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The Future of Disability in America Andresen’s training and interests include health services research and the epidemiology of chronic disease. She has developed and taught graduatelevel courses in disability and health. Her funded research includes topics on disability epidemiology, aging, and surveillance measures of health for use in policy and planning. Dr. Andresen is a member of the Society for Epidemiologic Research, the International Society for Quality of Life Research, the Academy for Health Services Research and Policy, the American College of Epidemiology, and the American Public Health Association. Michael Chernew, Ph.D., is a professor in the Department of Health Care Policy at Harvard Medical School. One major area of Dr. Chernew’s research focuses on assessing the impact of managed care on the health care marketplace, with an emphasis on examining the impact of managed care on health care cost growth and on the use of medical technology. He recently served on technical advisory panels for the Centers for Medicare and Medicaid Services that reviewed the assumptions used by Medicare actuaries to assess the financial status of the Medicare trust funds. In 1998, he was awarded the John D. Thompson Prize for Young Investigators by the Association of University Programs in Public Health. In 1999, he received the Alice S. Hersh Young Investigator Award from the Association of Health Services Research. Dr. Chernew is a research associate of the National Bureau of Economic Research, and he is on the editorial boards of Health Services Research, Health Affairs, and Medical Care Research and Review. His recent research has examined the economics of home health care and the growth of health care expenditures among Medicare beneficiaries with disabilities. Dudley S. Childress, Ph.D., is a professor of biomedical engineering and of physical medicine and rehabilitation in the McCormick School of Engineering and the Feinberg School of Medicine, Northwestern University. He is director of the Northwestern University Rehabilitation Engineering Program and the Northwestern University Prosthetics Research Laboratory and is executive director of the Northwestern University Prosthetics and Orthotics Education Program. He is a member of the Institute of Medicine and served on the Committee on Assessing Rehabilitation Science and Engineering. Dr. Childress is the recipient of numerous honors and awards, including the Missouri Honor Award for Distinguished Service in Engineering and the Magnuson Award. He serves on the editorial board of the Journal of Rehabilitation Research and Development and has been a member of the Advisory Board, National Center for Medical Rehabilitation Research of the National Institutes of Health, and the National Research Advisory Council of the U.S. Department of Veterans Affairs. His research and development activities are concentrated in the areas of biomechanics; human walking;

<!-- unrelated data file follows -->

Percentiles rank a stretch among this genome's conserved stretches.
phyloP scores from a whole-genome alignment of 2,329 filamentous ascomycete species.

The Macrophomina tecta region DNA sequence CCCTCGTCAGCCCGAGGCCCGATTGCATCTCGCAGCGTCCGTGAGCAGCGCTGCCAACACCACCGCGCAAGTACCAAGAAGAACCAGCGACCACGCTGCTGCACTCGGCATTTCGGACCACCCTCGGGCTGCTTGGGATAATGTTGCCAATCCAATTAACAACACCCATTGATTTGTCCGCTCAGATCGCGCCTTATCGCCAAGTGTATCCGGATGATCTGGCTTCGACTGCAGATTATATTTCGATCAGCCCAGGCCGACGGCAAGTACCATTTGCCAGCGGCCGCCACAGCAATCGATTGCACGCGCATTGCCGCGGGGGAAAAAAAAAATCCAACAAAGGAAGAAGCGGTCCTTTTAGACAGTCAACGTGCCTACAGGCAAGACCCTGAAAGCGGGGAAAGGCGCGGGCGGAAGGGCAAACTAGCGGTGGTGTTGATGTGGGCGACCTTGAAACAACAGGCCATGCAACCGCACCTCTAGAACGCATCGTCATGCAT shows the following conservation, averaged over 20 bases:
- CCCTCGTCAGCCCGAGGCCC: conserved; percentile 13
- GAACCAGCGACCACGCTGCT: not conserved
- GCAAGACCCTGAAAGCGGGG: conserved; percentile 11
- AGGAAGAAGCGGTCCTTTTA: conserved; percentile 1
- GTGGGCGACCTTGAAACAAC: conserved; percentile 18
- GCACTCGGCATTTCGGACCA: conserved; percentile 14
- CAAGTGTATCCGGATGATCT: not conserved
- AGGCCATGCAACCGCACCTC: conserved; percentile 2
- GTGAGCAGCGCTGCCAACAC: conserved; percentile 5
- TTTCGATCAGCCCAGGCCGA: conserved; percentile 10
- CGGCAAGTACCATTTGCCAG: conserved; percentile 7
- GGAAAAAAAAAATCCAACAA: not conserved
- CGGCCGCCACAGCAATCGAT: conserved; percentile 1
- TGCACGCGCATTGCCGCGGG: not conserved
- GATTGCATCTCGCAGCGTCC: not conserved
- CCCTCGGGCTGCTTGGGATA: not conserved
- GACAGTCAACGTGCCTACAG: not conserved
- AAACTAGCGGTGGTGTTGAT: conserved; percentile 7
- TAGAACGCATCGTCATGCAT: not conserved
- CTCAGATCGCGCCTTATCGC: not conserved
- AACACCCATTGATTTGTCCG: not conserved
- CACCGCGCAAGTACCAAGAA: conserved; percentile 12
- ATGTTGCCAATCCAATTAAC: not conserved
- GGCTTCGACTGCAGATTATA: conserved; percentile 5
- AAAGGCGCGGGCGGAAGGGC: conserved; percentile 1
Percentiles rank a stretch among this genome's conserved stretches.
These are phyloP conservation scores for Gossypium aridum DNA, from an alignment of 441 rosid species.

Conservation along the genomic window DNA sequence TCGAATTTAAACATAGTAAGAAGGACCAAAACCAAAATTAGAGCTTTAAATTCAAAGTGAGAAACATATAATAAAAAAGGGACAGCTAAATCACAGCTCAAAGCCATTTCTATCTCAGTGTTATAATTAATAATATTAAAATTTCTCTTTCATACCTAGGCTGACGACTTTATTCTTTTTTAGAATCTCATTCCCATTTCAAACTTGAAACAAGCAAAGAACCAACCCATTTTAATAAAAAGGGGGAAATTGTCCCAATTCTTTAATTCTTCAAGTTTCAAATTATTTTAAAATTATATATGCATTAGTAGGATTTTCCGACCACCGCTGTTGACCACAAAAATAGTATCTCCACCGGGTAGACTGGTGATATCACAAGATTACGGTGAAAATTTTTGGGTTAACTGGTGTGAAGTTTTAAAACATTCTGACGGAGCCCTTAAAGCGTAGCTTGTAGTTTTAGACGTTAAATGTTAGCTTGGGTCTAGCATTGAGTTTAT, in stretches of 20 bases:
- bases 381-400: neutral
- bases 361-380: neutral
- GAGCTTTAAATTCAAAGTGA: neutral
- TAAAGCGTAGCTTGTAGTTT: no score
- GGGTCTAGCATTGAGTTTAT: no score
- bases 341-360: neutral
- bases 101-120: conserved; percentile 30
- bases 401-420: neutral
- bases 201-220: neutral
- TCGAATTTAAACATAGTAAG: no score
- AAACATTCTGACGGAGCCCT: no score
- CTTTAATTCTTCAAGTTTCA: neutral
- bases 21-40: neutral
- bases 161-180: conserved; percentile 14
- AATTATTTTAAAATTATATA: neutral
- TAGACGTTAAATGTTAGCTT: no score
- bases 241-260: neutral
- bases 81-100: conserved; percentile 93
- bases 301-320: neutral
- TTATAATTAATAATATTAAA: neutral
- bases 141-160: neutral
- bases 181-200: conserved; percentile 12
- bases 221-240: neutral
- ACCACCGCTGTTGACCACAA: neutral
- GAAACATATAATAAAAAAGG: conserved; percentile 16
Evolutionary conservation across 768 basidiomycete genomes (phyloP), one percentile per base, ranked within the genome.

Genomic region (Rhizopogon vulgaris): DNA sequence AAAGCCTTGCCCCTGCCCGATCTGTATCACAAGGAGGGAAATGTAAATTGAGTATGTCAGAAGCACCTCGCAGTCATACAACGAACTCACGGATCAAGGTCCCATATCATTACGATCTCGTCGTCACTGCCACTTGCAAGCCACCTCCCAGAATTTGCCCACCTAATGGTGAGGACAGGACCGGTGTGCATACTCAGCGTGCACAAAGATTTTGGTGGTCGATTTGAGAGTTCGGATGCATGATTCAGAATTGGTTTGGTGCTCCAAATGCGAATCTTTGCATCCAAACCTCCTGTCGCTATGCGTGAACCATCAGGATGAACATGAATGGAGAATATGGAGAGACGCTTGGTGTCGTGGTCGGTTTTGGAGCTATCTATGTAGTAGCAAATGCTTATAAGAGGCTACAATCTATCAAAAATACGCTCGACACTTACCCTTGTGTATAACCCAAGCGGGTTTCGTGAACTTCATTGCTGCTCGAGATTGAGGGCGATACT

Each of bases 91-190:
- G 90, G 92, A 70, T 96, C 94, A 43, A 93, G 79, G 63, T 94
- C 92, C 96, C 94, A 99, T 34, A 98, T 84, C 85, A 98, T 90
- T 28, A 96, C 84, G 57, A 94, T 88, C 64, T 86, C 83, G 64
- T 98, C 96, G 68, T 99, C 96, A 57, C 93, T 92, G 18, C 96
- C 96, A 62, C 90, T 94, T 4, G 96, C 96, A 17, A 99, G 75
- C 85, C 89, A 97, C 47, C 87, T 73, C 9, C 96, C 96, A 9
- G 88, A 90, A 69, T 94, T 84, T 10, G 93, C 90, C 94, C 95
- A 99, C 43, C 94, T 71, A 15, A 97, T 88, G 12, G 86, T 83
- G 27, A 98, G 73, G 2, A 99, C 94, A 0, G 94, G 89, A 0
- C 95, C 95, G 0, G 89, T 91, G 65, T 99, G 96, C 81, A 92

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The Future of Disability in America artificial limbs; ambulation aids; and rehabilitation engineering, which involves the design and development of modern technological systems for amputees and other people with disabilities. Vicki A. Freedman, Ph.D., is a professor of health systems and policy at the University of Medicine and Dentistry of New Jersey’s School of Public Health. Dr. Freedman is a demographer and chronic disease epidemiologist with expertise in the measurement of disabilities in older populations. She has published extensively on the topics of population aging, disability, and long-term care, including several widely publicized articles on trends in late-life functioning. Her current research emphasizes interventions that can be used to prevent late-life disability decline, the socioeconomic and racial disparities in the incidence of late-life disabilities, the causes of latelife disability trends, and the role of assistive technology in ameliorating disability. She has served on more than a dozen national advisory panels for federal agencies, including the National Institute on Aging and the U.S. Department of Health and Human Services. Patricia Hicks, M.D., is an associate professor in the Division of General Pediatrics in the Department of Pediatrics at the University of Texas Southwestern Medical School at Dallas and adjunct professor of law at Southern Methodist University. She is the director of the Residents’ Continuity of Care Clinic in the residency training program, where she teaches residents and also cares for children with complex chronic health conditions and counsels and advises their families. Her teaching responsibilities include clinical ethics and a course in law, literature, and medicine. As a member of the hospital’s Information Systems Committee, she is involved with projects related to electronic medical records and database organization and design for research, reporting, clinical decision support, and monitoring. Lisa I. Iezzoni, M.D., M.Sc., is a professor of medicine at Harvard Medical School and associate director of the Institute for Health Policy, Massachusetts General Hospital. She is a member of the Institute of Medicine and has served on the Committee to Evaluate Measures of Health Benefits for Environmental, Health, and Safety Regulation; the Committee on Identifying Priority Areas for Quality Improvement; the Committee on Multiple Sclerosis; the Institutional Review Board Committee; and the Committee to Advise the National Library of Medicine on Information Center Services. Dr. Iezzoni has conducted numerous studies for the Agency for Healthcare Research and Quality, the Centers for Medicare and Medicaid Services, and private foundations on a variety of topics, including methods for predicting costs, clinical outcomes, and quality of care. She has worked extensively on risk adjustment and has edited Risk Adjustment for Measuring Health